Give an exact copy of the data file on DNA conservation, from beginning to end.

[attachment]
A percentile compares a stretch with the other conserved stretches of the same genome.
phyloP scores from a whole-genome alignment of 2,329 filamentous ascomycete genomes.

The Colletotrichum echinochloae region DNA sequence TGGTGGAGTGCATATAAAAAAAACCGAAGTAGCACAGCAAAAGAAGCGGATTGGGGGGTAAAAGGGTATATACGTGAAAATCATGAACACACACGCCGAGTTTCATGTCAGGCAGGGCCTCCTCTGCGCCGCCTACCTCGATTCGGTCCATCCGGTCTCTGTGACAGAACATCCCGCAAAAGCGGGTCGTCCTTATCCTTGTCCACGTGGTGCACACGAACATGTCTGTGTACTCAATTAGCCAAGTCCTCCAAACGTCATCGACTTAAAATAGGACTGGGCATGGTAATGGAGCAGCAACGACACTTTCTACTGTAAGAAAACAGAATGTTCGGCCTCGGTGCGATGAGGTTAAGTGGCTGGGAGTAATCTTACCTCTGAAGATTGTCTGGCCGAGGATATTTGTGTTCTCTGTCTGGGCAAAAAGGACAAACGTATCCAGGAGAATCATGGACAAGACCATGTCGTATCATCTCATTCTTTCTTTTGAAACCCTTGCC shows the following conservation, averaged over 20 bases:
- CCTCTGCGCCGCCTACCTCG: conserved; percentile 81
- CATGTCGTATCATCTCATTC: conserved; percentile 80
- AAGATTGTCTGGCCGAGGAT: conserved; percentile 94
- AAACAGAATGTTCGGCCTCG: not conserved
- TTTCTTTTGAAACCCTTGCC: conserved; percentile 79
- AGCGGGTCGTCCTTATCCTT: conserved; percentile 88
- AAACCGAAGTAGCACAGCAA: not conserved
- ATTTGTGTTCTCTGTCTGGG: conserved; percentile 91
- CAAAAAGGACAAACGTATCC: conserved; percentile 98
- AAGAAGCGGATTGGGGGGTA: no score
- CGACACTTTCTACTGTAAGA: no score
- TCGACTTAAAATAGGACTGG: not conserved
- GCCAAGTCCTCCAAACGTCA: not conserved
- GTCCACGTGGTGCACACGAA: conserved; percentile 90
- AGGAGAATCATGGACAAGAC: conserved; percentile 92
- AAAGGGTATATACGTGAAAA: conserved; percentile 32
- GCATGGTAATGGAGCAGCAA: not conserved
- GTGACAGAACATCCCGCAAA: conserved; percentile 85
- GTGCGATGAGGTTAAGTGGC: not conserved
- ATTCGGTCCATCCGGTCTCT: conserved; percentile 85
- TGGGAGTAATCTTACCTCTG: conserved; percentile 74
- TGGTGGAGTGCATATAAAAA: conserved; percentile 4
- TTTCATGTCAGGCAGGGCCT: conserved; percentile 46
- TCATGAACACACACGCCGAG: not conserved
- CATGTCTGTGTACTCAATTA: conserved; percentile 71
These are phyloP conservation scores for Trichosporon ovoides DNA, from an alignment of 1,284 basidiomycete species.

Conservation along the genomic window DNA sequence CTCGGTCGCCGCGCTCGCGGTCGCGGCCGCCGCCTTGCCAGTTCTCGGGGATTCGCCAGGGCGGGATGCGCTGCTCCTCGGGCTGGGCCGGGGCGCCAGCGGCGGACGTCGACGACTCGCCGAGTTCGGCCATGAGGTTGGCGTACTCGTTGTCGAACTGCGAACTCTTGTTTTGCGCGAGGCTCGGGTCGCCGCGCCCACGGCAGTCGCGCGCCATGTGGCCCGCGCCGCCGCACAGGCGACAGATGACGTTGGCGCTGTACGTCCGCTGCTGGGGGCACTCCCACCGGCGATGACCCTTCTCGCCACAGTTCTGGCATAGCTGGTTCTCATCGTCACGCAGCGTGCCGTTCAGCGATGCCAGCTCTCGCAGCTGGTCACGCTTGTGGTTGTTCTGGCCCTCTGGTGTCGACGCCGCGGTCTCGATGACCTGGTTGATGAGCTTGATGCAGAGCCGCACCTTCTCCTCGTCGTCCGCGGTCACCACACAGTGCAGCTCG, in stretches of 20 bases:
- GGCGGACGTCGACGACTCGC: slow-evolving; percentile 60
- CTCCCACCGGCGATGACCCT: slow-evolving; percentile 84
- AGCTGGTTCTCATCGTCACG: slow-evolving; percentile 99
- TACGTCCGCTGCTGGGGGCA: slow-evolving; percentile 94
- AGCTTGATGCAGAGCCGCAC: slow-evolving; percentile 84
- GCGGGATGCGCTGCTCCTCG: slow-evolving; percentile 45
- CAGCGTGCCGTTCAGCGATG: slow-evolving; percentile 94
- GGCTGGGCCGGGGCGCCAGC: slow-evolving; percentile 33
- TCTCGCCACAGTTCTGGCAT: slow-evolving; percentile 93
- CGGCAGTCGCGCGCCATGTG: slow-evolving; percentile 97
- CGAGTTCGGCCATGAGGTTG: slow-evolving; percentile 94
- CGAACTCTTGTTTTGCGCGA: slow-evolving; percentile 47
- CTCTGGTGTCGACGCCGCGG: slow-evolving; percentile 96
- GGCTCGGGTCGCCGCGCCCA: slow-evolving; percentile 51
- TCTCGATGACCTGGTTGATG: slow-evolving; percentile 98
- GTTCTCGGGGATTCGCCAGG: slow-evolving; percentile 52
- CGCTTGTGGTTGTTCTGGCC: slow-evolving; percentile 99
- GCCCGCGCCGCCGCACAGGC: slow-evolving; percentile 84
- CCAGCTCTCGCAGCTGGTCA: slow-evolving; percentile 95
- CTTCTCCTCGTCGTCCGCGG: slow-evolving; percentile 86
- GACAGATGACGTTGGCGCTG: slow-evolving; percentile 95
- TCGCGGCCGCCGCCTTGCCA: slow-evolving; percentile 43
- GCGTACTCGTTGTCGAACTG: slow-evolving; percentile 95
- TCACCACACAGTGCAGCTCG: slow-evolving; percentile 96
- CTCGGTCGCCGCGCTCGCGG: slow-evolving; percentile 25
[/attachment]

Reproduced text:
A percentile compares a stretch with the other conserved stretches of the same genome.
phyloP scores from a whole-genome alignment of 2,329 filamentous ascomycete genomes.

The Colletotrichum echinochloae region DNA sequence TGGTGGAGTGCATATAAAAAAAACCGAAGTAGCACAGCAAAAGAAGCGGATTGGGGGGTAAAAGGGTATATACGTGAAAATCATGAACACACACGCCGAGTTTCATGTCAGGCAGGGCCTCCTCTGCGCCGCCTACCTCGATTCGGTCCATCCGGTCTCTGTGACAGAACATCCCGCAAAAGCGGGTCGTCCTTATCCTTGTCCACGTGGTGCACACGAACATGTCTGTGTACTCAATTAGCCAAGTCCTCCAAACGTCATCGACTTAAAATAGGACTGGGCATGGTAATGGAGCAGCAACGACACTTTCTACTGTAAGAAAACAGAATGTTCGGCCTCGGTGCGATGAGGTTAAGTGGCTGGGAGTAATCTTACCTCTGAAGATTGTCTGGCCGAGGATATTTGTGTTCTCTGTCTGGGCAAAAAGGACAAACGTATCCAGGAGAATCATGGACAAGACCATGTCGTATCATCTCATTCTTTCTTTTGAAACCCTTGCC shows the following conservation, averaged over 20 bases:
- CCTCTGCGCCGCCTACCTCG: conserved; percentile 81
- CATGTCGTATCATCTCATTC: conserved; percentile 80
- AAGATTGTCTGGCCGAGGAT: conserved; percentile 94
- AAACAGAATGTTCGGCCTCG: not conserved
- TTTCTTTTGAAACCCTTGCC: conserved; percentile 79
- AGCGGGTCGTCCTTATCCTT: conserved; percentile 88
- AAACCGAAGTAGCACAGCAA: not conserved
- ATTTGTGTTCTCTGTCTGGG: conserved; percentile 91
- CAAAAAGGACAAACGTATCC: conserved; percentile 98
- AAGAAGCGGATTGGGGGGTA: no score
- CGACACTTTCTACTGTAAGA: no score
- TCGACTTAAAATAGGACTGG: not conserved
- GCCAAGTCCTCCAAACGTCA: not conserved
- GTCCACGTGGTGCACACGAA: conserved; percentile 90
- AGGAGAATCATGGACAAGAC: conserved; percentile 92
- AAAGGGTATATACGTGAAAA: conserved; percentile 32
- GCATGGTAATGGAGCAGCAA: not conserved
- GTGACAGAACATCCCGCAAA: conserved; percentile 85
- GTGCGATGAGGTTAAGTGGC: not conserved
- ATTCGGTCCATCCGGTCTCT: conserved; percentile 85
- TGGGAGTAATCTTACCTCTG: conserved; percentile 74
- TGGTGGAGTGCATATAAAAA: conserved; percentile 4
- TTTCATGTCAGGCAGGGCCT: conserved; percentile 46
- TCATGAACACACACGCCGAG: not conserved
- CATGTCTGTGTACTCAATTA: conserved; percentile 71
These are phyloP conservation scores for Trichosporon ovoides DNA, from an alignment of 1,284 basidiomycete species.

Conservation along the genomic window DNA sequence CTCGGTCGCCGCGCTCGCGGTCGCGGCCGCCGCCTTGCCAGTTCTCGGGGATTCGCCAGGGCGGGATGCGCTGCTCCTCGGGCTGGGCCGGGGCGCCAGCGGCGGACGTCGACGACTCGCCGAGTTCGGCCATGAGGTTGGCGTACTCGTTGTCGAACTGCGAACTCTTGTTTTGCGCGAGGCTCGGGTCGCCGCGCCCACGGCAGTCGCGCGCCATGTGGCCCGCGCCGCCGCACAGGCGACAGATGACGTTGGCGCTGTACGTCCGCTGCTGGGGGCACTCCCACCGGCGATGACCCTTCTCGCCACAGTTCTGGCATAGCTGGTTCTCATCGTCACGCAGCGTGCCGTTCAGCGATGCCAGCTCTCGCAGCTGGTCACGCTTGTGGTTGTTCTGGCCCTCTGGTGTCGACGCCGCGGTCTCGATGACCTGGTTGATGAGCTTGATGCAGAGCCGCACCTTCTCCTCGTCGTCCGCGGTCACCACACAGTGCAGCTCG, in stretches of 20 bases:
- GGCGGACGTCGACGACTCGC: slow-evolving; percentile 60
- CTCCCACCGGCGATGACCCT: slow-evolving; percentile 84
- AGCTGGTTCTCATCGTCACG: slow-evolving; percentile 99
- TACGTCCGCTGCTGGGGGCA: slow-evolving; percentile 94
- AGCTTGATGCAGAGCCGCAC: slow-evolving; percentile 84
- GCGGGATGCGCTGCTCCTCG: slow-evolving; percentile 45
- CAGCGTGCCGTTCAGCGATG: slow-evolving; percentile 94
- GGCTGGGCCGGGGCGCCAGC: slow-evolving; percentile 33
- TCTCGCCACAGTTCTGGCAT: slow-evolving; percentile 93
- CGGCAGTCGCGCGCCATGTG: slow-evolving; percentile 97
- CGAGTTCGGCCATGAGGTTG: slow-evolving; percentile 94
- CGAACTCTTGTTTTGCGCGA: slow-evolving; percentile 47
- CTCTGGTGTCGACGCCGCGG: slow-evolving; percentile 96
- GGCTCGGGTCGCCGCGCCCA: slow-evolving; percentile 51
- TCTCGATGACCTGGTTGATG: slow-evolving; percentile 98
- GTTCTCGGGGATTCGCCAGG: slow-evolving; percentile 52
- CGCTTGTGGTTGTTCTGGCC: slow-evolving; percentile 99
- GCCCGCGCCGCCGCACAGGC: slow-evolving; percentile 84
- CCAGCTCTCGCAGCTGGTCA: slow-evolving; percentile 95
- CTTCTCCTCGTCGTCCGCGG: slow-evolving; percentile 86
- GACAGATGACGTTGGCGCTG: slow-evolving; percentile 95
- TCGCGGCCGCCGCCTTGCCA: slow-evolving; percentile 43
- GCGTACTCGTTGTCGAACTG: slow-evolving; percentile 95
- TCACCACACAGTGCAGCTCG: slow-evolving; percentile 96
- CTCGGTCGCCGCGCTCGCGG: slow-evolving; percentile 25